Building on earlier work by the ISEAS on the SIJORI Cross-border Region, this manuscript centres on how the state of Johor negotiates its place within Malaysia, whilst also being shaped by its ties to neighbouring territories. Bringing together contributions by seven ISEAS researchers and a number of Malaysia-based collaborators, this multi-disciplinary book includes more than 25 specially-commissioned maps. This tome brings together textual and visual analysis in a new way that will deepen readers’ understanding of the economic, political, and social dynamics underway in Johor and their physical manifestations. Edited by Francis E. Hutchinson and Serina Rahman, the book was published by ISEAS in September 2020.
As Empires Fell: the life and times of Lee Hau-Shik, the first Finance Minister of Malaysia (ISEAS 2020)
Having written potent biographies about Malaysian and Singapore leaders such as Ismail Abdul Rahman, Goh Keng Swee, and Lim Kit Siang, Ooi Kee Beng now tells the story of Lee Hau-Shik, based on the latter’s extensive private papers housed at ISEAS Library, Singapore. Born in Hong Kong to a highly prominent family at a time when the Qing Dynasty was falling, Hau-Shik received degrees in Law and Economics in Cambridge and became a successful tin miner in British Malaya and an influential member of Kuala Lumpur’s colonial society. After the Second World War, his influence in elite circles in China, Britain and Malaya allowed him to play a key role in the gaining of independence for Malaysia. He was one of the founders of the Malayan Chinese Association and served as the country’s first Minister of Finance.
Trends in Southeast Asia
|Tricia Yeoh||Will Pakatan Harapan’s Hold on Selangor Continue? (2020)|
|Khoo Boo Teik||The Making of Anwar Ibrahim’s “Humane Economy” (2020)|
|Khoo Boo Teik||Malay Politics: Parlous Condition, Continuing Problems (2020)|
|Wan Saiful Wan Jan||Parti Islam SeMalaysia (PAS): Unifier of the Ummah? (2020)|
|Tricia Yeoh||Federal-State Relations under the Pakatan Harapan Government (2020)|
|Serina Rahman||Renewable Energy: Malaysia’s Climate Change Solution or Placebo? (2020)|
|Wan Saiful Wan Jan||Why Did BERSATU Leave Pakatan Harapan? (2020)|
|Michael T. Schaper||Advocacy in a Time of Change: Business Associations and the Pakatan Harapan Government in Malaysia, 2018–20 (2020)|
|Wan Saiful Wan Jan||Malaysia’s Student Loan Company: Tackling the PTPTN Time Bomb (2020)|
ISEAS – Yusof Ishak Institute Perspective
|Francis E. Hutchinson and Pritish Bhattacharya||Malaysia’s Rubber Glove Industry – A Silver Lining Amidst Dark Clouds, 4 December 2020, 2020/138|
|Mohd Faizal Musa and Siti Syazwani Zainal Abidin||“Longer-term External Conditions Behind Legal Conservatism in Malaysian Islam”, 4 March 2021, 2021/23|
|Francis E. Hutchinson and Pritish Bhattacharya||Malaysia’s Rubber Glove Industry – The Good, the Bad and the Ugly, 23 March 2021, 2021/35|
|Kai Ostwald||“Malaysia 2020: The Impasse of Two-Coalition Politics”, 6 April 2020, 2020/25|
|Norshahril Saat||“Malaysia’s Bersatu Remains Split and Faces Uncertain Future”, 2 June 2020, 2020/57|
|Arnold Puyok||“The Fall of Warisan in Sabah’s Election: Telltale Signs, Causes and Salient Issues”, 29 January 2021, 2021/8|
|Lee Hwok-Aun||“Work and Wages of Malaysia’s Youth: Structural Trends and Current Challenge”, 4 September 2020, 2020/98|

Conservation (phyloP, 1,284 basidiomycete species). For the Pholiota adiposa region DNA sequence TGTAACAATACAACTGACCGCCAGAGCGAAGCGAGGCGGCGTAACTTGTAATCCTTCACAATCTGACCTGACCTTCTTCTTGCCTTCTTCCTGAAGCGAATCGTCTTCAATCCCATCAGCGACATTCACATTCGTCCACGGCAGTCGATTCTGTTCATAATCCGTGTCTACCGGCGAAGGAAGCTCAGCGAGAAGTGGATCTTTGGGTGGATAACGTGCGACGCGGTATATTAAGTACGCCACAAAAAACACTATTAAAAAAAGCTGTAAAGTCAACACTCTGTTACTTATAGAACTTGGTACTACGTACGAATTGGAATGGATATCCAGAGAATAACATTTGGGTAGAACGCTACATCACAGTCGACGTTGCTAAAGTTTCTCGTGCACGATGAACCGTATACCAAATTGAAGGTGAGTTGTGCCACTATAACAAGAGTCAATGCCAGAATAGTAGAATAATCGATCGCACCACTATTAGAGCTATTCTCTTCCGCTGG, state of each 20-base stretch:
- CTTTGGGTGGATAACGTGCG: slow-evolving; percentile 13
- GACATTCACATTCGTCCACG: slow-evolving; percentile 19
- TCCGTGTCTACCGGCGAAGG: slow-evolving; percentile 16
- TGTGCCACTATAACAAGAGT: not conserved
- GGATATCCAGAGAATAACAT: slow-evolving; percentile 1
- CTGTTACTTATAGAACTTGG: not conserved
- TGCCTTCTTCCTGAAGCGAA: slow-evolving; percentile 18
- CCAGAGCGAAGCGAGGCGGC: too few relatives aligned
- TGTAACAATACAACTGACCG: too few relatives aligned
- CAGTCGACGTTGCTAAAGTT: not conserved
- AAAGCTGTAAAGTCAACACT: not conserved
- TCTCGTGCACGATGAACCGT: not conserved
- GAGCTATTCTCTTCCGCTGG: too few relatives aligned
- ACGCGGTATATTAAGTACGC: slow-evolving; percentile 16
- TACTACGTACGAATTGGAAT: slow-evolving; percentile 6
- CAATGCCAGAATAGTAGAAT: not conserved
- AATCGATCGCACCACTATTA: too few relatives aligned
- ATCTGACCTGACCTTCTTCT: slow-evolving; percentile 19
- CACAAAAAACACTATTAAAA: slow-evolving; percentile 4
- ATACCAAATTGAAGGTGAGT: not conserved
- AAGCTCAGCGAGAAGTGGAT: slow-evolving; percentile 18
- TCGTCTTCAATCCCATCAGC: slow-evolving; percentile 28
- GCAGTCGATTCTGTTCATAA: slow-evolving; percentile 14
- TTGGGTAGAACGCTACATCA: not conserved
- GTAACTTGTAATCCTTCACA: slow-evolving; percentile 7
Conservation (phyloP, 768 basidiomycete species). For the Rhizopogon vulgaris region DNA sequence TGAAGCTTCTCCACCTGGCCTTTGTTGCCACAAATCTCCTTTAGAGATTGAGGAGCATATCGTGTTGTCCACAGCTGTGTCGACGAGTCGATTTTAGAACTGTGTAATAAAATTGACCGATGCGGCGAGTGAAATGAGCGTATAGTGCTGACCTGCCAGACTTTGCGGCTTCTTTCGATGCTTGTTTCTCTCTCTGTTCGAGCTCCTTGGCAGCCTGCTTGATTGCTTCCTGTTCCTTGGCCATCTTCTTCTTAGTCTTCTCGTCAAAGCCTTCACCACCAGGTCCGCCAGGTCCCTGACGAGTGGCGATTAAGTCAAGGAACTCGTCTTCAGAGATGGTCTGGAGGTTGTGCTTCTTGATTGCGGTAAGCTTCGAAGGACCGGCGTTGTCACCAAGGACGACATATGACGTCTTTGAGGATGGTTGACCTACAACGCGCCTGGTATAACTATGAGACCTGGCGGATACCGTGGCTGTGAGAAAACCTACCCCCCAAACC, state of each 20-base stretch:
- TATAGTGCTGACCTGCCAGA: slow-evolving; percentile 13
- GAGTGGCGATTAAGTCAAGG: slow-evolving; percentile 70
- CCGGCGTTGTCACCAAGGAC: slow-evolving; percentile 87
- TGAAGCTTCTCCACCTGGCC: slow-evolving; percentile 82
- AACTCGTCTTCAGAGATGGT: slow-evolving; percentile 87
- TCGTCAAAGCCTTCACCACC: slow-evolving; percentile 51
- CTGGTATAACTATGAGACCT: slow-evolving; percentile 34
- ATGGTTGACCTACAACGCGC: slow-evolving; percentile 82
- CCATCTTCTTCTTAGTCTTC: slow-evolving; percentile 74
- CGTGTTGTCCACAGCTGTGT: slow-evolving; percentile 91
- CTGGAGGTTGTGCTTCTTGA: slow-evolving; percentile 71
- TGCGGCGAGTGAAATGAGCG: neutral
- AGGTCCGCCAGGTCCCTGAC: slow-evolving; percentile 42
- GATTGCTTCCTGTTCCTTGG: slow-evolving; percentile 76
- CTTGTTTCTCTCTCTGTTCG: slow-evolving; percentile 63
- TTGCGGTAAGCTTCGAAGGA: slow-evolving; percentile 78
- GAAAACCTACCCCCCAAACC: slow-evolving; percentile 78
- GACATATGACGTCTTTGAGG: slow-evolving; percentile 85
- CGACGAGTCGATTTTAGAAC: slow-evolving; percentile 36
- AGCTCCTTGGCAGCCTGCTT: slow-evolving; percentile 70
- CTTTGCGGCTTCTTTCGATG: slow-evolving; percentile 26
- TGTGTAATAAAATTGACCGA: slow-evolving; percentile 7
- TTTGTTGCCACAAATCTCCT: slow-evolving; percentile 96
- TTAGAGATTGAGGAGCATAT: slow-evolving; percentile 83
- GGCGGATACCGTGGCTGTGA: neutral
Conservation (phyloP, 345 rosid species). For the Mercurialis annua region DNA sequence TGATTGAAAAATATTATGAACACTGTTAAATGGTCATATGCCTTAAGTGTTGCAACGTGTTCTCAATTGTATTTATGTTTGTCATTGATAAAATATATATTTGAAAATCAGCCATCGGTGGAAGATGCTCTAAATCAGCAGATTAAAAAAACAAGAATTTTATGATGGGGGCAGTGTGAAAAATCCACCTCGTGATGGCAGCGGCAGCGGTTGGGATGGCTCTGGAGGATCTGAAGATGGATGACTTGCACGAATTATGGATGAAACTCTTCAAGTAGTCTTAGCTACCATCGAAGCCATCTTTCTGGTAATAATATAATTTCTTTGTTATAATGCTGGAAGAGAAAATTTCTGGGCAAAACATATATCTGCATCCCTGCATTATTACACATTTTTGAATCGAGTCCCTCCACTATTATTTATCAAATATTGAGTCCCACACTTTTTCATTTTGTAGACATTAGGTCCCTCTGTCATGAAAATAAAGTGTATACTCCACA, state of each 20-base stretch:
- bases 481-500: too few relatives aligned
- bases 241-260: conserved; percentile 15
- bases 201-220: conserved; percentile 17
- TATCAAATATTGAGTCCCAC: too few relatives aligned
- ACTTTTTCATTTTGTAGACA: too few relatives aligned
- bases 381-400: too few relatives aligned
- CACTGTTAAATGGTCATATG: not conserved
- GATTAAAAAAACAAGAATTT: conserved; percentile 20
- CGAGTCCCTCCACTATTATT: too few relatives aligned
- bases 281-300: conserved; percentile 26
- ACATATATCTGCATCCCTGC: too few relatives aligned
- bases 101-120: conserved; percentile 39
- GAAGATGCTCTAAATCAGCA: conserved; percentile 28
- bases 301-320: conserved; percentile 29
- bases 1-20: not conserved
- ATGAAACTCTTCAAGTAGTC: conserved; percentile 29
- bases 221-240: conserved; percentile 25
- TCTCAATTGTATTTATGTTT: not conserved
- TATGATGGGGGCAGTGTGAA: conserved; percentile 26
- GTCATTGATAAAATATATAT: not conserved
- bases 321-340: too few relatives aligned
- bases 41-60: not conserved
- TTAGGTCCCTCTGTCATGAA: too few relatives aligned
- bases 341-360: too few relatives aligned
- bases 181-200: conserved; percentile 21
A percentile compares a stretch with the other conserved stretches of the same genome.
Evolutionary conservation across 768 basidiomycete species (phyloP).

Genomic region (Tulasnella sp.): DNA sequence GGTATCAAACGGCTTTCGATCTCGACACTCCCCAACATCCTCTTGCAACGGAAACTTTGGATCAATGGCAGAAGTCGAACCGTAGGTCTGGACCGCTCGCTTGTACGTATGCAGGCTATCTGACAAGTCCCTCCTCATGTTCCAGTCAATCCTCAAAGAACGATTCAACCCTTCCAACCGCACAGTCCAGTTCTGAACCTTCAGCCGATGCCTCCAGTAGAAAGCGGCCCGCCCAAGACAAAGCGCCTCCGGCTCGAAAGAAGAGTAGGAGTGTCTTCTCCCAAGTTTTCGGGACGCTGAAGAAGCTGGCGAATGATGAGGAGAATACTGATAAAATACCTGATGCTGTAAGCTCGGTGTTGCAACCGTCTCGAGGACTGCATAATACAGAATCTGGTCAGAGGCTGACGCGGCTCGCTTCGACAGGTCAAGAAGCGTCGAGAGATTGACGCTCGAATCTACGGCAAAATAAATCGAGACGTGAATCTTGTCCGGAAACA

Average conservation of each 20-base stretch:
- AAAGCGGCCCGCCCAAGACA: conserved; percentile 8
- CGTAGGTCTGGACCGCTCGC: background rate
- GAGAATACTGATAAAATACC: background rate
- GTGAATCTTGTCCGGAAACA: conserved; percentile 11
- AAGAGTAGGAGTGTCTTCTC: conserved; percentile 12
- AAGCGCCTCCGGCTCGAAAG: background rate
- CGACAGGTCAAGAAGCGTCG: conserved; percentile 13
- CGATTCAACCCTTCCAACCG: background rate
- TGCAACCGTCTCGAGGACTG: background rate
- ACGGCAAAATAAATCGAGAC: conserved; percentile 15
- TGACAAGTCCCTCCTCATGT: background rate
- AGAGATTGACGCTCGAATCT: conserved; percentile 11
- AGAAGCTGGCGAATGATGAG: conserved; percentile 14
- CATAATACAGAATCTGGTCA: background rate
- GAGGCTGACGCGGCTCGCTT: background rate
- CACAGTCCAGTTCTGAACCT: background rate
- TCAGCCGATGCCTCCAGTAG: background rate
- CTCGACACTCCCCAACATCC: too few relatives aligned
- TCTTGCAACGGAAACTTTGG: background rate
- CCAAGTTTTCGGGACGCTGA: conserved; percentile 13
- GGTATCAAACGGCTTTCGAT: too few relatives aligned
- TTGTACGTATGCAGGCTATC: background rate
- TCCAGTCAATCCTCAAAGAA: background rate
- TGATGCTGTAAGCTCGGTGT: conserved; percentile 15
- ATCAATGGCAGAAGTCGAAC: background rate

|Tricia Yeoh||“The Rise and Fall of State Governments in Malaysia: Institutions, Constitutions and Political Alignment”, 11 September 2020, 2020/103|
|Lee Hwok-Aun||Unemployment among Malaysia’s Youth: Structural Trends and Current Challenges, 18 June 2020, 2020/65|
|Mohd Faizal Musa||“Social Media Preachers: Unlicenced and Unbounded in Spreading Their Ideas”, 22 December 2020, 2020/146|
In addition to contributions to ISEAS’s Fulcrum, MSP team members contributed opinion pieces to the following outlets among others:
The Straits Times, ChannelNews Asia, Today, Berita Harian, South China Morning Post, NewMandala, the Jakarta Post, and the Edge Malaysia.
Click here for more Op-Ed pieces.
|Lee Hwok-Aun||“After Covid-19, Malaysia must offer migrant workers a fairer deal”, 26 May 2021|
|Norshahril Saat||“It’s time Malaysia had a law against party-hopping”, 2 March 2021|
|Francis Hutchinson||“Singapore and Malaysia backtrack on high-speed rail”, 12 February 2021|
|Francis Hutchinson and Kevin Zhang||“In Malaysia, is Shafie Apdal vs Anwar Ibrahim a contest for opposition leadership?”, 22 December 2020|
|Lee Hwok-Aun||“Let’s debate better Budget 2021 allocations for Bumis”, 25 November 2020|
Malaysia Studies team members have also published in the following outlets:
Journal of Contemporary Asia, Journal of Asian Political Science, Journal of the Royal Asiatic Society, Asian Journal of Social Science, Journal of the Asia Pacific Economy, Journal of Asian Economics, the Singapore Economic Review, Malaysian Journal of Economic Studies, Contemporary Islam, Studia Islamika, Review of Indonesian and Malaysian Affairs, The Round Table, Sojourn: Journal of Social Issues in Southeast Asia, Journal of Islamic Studies, Journal of Asian and African Studies
ISEAS – Yusof Ishak Institute, Routledge, World Scientific, United Nations Development Programme
Straits Times, Today, Berita Harian, Berita Minggu, Berita Mediacorp, and The Edge Malaysia.
Collaboration and Past Visiting Researchers
The programme also collaborates and works closely with external researchers, scholars and centres involved in the study of Malaysia. In addition, ISEAS has a long history of hosting researchers and scholars studying Malaysia. Among those previously affiliated with the Institute are the following:
Ramlah Adam, Geoffrey Benjamin, Cheah Boon Kheng, Hans-Dieter Evers, John Funston, T.N. Harper, James Jesudason, Gordon Means, Ungku Mainmunah Mohd. Tahir, Chandra Muzaffar, Farish Ahmad Noor, Johan Saravanamuttu; A.B. Shamsul, Dan Slater, Wang Gungwu, and Meredith Weiss.
Furthermore, in carrying out research in Malaysia, team-members have collaborated with the following organizations, among others: Institute of Democracy and Economic Affairs; the Penang Institute; Konrad Adenauer Foundation.
For upcoming ISEAS seminars/webinars, see the events section of the main ISEAS – Yusof Ishak Institute website here.